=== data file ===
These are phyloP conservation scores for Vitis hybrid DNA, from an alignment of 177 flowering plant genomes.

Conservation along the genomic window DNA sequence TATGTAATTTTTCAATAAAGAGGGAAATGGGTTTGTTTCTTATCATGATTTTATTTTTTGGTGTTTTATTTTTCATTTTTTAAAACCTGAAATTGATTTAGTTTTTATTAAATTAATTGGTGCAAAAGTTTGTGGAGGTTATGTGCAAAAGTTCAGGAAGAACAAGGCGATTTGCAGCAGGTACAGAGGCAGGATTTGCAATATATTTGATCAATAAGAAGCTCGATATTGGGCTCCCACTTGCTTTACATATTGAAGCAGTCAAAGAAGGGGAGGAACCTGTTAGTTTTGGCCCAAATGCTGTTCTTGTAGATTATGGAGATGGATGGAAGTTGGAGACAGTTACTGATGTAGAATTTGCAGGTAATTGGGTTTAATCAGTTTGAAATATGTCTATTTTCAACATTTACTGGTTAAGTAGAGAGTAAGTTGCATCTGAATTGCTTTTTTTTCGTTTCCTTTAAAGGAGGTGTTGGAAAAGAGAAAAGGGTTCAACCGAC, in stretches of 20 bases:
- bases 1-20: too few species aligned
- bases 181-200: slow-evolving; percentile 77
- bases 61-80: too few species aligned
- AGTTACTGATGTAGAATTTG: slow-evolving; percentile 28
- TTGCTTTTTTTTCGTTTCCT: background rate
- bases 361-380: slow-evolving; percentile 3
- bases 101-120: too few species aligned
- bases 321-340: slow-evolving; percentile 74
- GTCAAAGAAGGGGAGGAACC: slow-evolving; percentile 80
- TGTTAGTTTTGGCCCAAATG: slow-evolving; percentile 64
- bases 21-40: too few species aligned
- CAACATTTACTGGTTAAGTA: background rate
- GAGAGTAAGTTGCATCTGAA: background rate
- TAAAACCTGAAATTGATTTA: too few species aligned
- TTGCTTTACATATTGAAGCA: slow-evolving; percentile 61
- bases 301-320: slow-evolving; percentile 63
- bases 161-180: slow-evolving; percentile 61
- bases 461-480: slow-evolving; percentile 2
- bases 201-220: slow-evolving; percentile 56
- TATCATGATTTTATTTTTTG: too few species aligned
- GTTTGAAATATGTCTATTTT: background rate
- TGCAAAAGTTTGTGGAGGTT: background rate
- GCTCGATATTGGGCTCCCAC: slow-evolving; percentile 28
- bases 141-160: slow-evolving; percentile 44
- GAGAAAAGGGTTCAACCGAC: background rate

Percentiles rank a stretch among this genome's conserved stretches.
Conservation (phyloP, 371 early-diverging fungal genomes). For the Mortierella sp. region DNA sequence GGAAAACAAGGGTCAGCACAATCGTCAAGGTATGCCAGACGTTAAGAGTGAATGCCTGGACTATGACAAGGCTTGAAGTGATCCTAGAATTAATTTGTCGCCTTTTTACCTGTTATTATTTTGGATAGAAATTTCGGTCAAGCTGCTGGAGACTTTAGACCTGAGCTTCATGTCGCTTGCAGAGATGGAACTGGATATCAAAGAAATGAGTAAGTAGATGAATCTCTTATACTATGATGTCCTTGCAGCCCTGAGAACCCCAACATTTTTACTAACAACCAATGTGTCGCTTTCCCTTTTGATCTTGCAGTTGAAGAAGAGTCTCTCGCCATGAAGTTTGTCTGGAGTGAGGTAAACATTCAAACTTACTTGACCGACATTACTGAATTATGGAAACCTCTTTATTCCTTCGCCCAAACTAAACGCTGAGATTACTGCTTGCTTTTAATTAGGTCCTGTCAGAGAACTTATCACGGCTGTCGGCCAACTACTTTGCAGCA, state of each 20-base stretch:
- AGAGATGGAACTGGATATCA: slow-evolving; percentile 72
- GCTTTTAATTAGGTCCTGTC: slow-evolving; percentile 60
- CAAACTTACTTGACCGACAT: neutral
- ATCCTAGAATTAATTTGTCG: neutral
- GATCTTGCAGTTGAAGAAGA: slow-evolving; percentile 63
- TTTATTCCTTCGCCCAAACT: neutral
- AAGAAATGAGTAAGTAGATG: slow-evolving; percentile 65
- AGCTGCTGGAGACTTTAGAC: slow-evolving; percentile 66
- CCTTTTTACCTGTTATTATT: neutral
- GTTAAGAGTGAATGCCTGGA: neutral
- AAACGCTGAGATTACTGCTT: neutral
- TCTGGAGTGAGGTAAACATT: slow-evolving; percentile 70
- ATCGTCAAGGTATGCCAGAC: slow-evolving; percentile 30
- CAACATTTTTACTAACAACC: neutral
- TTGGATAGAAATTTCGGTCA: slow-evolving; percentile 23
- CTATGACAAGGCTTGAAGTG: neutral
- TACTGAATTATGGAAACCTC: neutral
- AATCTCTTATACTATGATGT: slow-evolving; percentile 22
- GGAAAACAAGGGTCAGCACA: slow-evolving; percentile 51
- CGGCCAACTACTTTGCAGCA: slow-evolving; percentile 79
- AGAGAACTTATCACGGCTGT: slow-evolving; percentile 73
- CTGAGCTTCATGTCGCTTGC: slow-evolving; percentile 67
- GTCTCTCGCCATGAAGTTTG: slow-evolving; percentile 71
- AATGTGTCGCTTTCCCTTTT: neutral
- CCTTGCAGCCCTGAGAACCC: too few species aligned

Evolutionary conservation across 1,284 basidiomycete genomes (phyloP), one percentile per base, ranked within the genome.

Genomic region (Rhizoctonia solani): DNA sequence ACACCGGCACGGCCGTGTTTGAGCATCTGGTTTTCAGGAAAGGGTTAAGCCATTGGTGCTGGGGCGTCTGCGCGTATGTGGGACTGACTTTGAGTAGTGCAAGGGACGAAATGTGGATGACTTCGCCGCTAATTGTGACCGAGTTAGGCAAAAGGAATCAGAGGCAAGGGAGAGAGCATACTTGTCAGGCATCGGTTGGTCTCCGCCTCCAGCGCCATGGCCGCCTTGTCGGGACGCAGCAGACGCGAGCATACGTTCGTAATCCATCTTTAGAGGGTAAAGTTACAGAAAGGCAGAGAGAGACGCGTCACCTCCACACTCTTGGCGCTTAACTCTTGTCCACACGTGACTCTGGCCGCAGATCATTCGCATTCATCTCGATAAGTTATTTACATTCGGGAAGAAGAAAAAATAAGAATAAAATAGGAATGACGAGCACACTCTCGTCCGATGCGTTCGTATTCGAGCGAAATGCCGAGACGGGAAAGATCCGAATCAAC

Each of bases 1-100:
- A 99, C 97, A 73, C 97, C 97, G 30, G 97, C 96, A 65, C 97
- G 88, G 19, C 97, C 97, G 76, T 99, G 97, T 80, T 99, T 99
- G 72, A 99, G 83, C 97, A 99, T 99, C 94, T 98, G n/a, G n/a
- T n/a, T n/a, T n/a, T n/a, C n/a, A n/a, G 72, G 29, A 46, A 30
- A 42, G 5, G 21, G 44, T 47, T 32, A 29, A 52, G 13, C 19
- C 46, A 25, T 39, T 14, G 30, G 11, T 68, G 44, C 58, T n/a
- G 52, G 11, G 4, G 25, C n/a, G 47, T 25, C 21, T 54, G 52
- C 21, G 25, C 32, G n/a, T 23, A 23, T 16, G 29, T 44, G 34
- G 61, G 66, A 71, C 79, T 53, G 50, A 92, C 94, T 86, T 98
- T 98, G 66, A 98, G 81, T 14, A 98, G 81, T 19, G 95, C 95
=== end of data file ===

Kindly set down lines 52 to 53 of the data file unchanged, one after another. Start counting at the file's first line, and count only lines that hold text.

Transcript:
- GTCTCTCGCCATGAAGTTTG: slow-evolving; percentile 71
- AATGTGTCGCTTTCCCTTTT: neutral